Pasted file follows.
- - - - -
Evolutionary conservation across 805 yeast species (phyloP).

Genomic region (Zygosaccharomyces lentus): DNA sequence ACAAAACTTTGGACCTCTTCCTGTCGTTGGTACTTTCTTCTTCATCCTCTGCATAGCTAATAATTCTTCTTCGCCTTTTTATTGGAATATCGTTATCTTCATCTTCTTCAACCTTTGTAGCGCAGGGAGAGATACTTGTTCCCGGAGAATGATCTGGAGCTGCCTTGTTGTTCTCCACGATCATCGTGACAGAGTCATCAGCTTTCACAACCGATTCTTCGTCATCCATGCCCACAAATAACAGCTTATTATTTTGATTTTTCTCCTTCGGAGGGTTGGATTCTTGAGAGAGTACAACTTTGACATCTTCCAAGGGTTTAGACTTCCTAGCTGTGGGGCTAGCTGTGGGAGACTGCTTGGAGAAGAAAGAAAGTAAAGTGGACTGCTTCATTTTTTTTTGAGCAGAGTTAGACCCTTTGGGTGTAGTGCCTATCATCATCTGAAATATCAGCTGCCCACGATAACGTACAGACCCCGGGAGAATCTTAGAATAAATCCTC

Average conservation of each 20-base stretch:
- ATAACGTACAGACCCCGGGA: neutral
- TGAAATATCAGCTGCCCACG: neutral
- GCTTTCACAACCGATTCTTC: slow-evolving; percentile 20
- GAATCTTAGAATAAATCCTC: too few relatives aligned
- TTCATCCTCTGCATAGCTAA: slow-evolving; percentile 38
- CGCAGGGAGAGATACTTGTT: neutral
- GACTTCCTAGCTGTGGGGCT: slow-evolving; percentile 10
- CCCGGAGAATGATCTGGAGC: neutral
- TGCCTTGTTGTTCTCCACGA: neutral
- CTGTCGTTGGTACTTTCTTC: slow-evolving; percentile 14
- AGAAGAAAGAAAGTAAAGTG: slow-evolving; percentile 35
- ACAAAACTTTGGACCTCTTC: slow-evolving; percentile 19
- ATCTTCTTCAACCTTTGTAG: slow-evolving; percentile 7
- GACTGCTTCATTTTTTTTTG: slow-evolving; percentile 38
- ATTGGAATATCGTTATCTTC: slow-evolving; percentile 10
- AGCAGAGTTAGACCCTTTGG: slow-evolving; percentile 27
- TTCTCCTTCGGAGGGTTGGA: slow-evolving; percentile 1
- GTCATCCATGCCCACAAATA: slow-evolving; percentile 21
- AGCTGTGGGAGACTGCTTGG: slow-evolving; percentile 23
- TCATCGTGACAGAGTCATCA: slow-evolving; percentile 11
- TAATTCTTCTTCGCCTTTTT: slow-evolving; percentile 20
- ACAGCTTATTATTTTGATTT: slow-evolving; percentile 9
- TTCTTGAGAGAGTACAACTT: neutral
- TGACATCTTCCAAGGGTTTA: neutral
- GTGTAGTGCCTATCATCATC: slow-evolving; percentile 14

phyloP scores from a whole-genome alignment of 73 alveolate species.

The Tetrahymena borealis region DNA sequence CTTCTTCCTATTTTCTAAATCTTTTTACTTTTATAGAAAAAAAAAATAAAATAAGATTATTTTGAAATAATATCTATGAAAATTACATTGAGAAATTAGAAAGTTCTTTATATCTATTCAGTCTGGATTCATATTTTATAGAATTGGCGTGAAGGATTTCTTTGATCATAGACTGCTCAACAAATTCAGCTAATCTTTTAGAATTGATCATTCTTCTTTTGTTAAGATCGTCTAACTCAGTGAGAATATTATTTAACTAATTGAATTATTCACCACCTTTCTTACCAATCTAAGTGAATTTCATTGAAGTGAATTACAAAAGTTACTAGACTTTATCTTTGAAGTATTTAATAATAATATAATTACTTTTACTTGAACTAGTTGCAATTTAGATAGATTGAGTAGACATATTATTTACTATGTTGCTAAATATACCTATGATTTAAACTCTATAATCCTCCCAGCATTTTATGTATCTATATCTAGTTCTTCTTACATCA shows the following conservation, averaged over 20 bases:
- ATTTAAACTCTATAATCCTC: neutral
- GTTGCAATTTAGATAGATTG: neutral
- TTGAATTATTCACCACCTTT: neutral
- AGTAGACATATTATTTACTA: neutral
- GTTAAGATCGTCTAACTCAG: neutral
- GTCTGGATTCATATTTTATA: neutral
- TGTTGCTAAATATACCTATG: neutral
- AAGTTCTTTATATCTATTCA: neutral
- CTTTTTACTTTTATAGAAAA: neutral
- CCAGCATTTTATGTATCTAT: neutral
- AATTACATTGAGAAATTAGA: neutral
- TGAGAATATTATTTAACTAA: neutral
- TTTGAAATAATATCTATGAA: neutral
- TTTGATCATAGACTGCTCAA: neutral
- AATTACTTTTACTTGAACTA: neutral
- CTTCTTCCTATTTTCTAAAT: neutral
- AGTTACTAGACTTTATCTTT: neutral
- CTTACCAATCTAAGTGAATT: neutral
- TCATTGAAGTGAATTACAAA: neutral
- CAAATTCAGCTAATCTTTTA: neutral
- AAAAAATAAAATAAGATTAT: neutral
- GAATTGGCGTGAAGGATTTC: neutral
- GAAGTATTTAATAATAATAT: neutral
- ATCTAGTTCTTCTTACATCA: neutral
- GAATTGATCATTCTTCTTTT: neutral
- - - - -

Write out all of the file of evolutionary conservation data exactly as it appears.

Evolutionary conservation across 805 yeast species (phyloP).

Genomic region (Zygosaccharomyces lentus): DNA sequence ACAAAACTTTGGACCTCTTCCTGTCGTTGGTACTTTCTTCTTCATCCTCTGCATAGCTAATAATTCTTCTTCGCCTTTTTATTGGAATATCGTTATCTTCATCTTCTTCAACCTTTGTAGCGCAGGGAGAGATACTTGTTCCCGGAGAATGATCTGGAGCTGCCTTGTTGTTCTCCACGATCATCGTGACAGAGTCATCAGCTTTCACAACCGATTCTTCGTCATCCATGCCCACAAATAACAGCTTATTATTTTGATTTTTCTCCTTCGGAGGGTTGGATTCTTGAGAGAGTACAACTTTGACATCTTCCAAGGGTTTAGACTTCCTAGCTGTGGGGCTAGCTGTGGGAGACTGCTTGGAGAAGAAAGAAAGTAAAGTGGACTGCTTCATTTTTTTTTGAGCAGAGTTAGACCCTTTGGGTGTAGTGCCTATCATCATCTGAAATATCAGCTGCCCACGATAACGTACAGACCCCGGGAGAATCTTAGAATAAATCCTC

Average conservation of each 20-base stretch:
- ATAACGTACAGACCCCGGGA: neutral
- TGAAATATCAGCTGCCCACG: neutral
- GCTTTCACAACCGATTCTTC: slow-evolving; percentile 20
- GAATCTTAGAATAAATCCTC: too few relatives aligned
- TTCATCCTCTGCATAGCTAA: slow-evolving; percentile 38
- CGCAGGGAGAGATACTTGTT: neutral
- GACTTCCTAGCTGTGGGGCT: slow-evolving; percentile 10
- CCCGGAGAATGATCTGGAGC: neutral
- TGCCTTGTTGTTCTCCACGA: neutral
- CTGTCGTTGGTACTTTCTTC: slow-evolving; percentile 14
- AGAAGAAAGAAAGTAAAGTG: slow-evolving; percentile 35
- ACAAAACTTTGGACCTCTTC: slow-evolving; percentile 19
- ATCTTCTTCAACCTTTGTAG: slow-evolving; percentile 7
- GACTGCTTCATTTTTTTTTG: slow-evolving; percentile 38
- ATTGGAATATCGTTATCTTC: slow-evolving; percentile 10
- AGCAGAGTTAGACCCTTTGG: slow-evolving; percentile 27
- TTCTCCTTCGGAGGGTTGGA: slow-evolving; percentile 1
- GTCATCCATGCCCACAAATA: slow-evolving; percentile 21
- AGCTGTGGGAGACTGCTTGG: slow-evolving; percentile 23
- TCATCGTGACAGAGTCATCA: slow-evolving; percentile 11
- TAATTCTTCTTCGCCTTTTT: slow-evolving; percentile 20
- ACAGCTTATTATTTTGATTT: slow-evolving; percentile 9
- TTCTTGAGAGAGTACAACTT: neutral
- TGACATCTTCCAAGGGTTTA: neutral
- GTGTAGTGCCTATCATCATC: slow-evolving; percentile 14

phyloP scores from a whole-genome alignment of 73 alveolate species.

The Tetrahymena borealis region DNA sequence CTTCTTCCTATTTTCTAAATCTTTTTACTTTTATAGAAAAAAAAAATAAAATAAGATTATTTTGAAATAATATCTATGAAAATTACATTGAGAAATTAGAAAGTTCTTTATATCTATTCAGTCTGGATTCATATTTTATAGAATTGGCGTGAAGGATTTCTTTGATCATAGACTGCTCAACAAATTCAGCTAATCTTTTAGAATTGATCATTCTTCTTTTGTTAAGATCGTCTAACTCAGTGAGAATATTATTTAACTAATTGAATTATTCACCACCTTTCTTACCAATCTAAGTGAATTTCATTGAAGTGAATTACAAAAGTTACTAGACTTTATCTTTGAAGTATTTAATAATAATATAATTACTTTTACTTGAACTAGTTGCAATTTAGATAGATTGAGTAGACATATTATTTACTATGTTGCTAAATATACCTATGATTTAAACTCTATAATCCTCCCAGCATTTTATGTATCTATATCTAGTTCTTCTTACATCA shows the following conservation, averaged over 20 bases:
- ATTTAAACTCTATAATCCTC: neutral
- GTTGCAATTTAGATAGATTG: neutral
- TTGAATTATTCACCACCTTT: neutral
- AGTAGACATATTATTTACTA: neutral
- GTTAAGATCGTCTAACTCAG: neutral
- GTCTGGATTCATATTTTATA: neutral
- TGTTGCTAAATATACCTATG: neutral
- AAGTTCTTTATATCTATTCA: neutral
- CTTTTTACTTTTATAGAAAA: neutral
- CCAGCATTTTATGTATCTAT: neutral
- AATTACATTGAGAAATTAGA: neutral
- TGAGAATATTATTTAACTAA: neutral
- TTTGAAATAATATCTATGAA: neutral
- TTTGATCATAGACTGCTCAA: neutral
- AATTACTTTTACTTGAACTA: neutral
- CTTCTTCCTATTTTCTAAAT: neutral
- AGTTACTAGACTTTATCTTT: neutral
- CTTACCAATCTAAGTGAATT: neutral
- TCATTGAAGTGAATTACAAA: neutral
- CAAATTCAGCTAATCTTTTA: neutral
- AAAAAATAAAATAAGATTAT: neutral
- GAATTGGCGTGAAGGATTTC: neutral
- GAAGTATTTAATAATAATAT: neutral
- ATCTAGTTCTTCTTACATCA: neutral
- GAATTGATCATTCTTCTTTT: neutral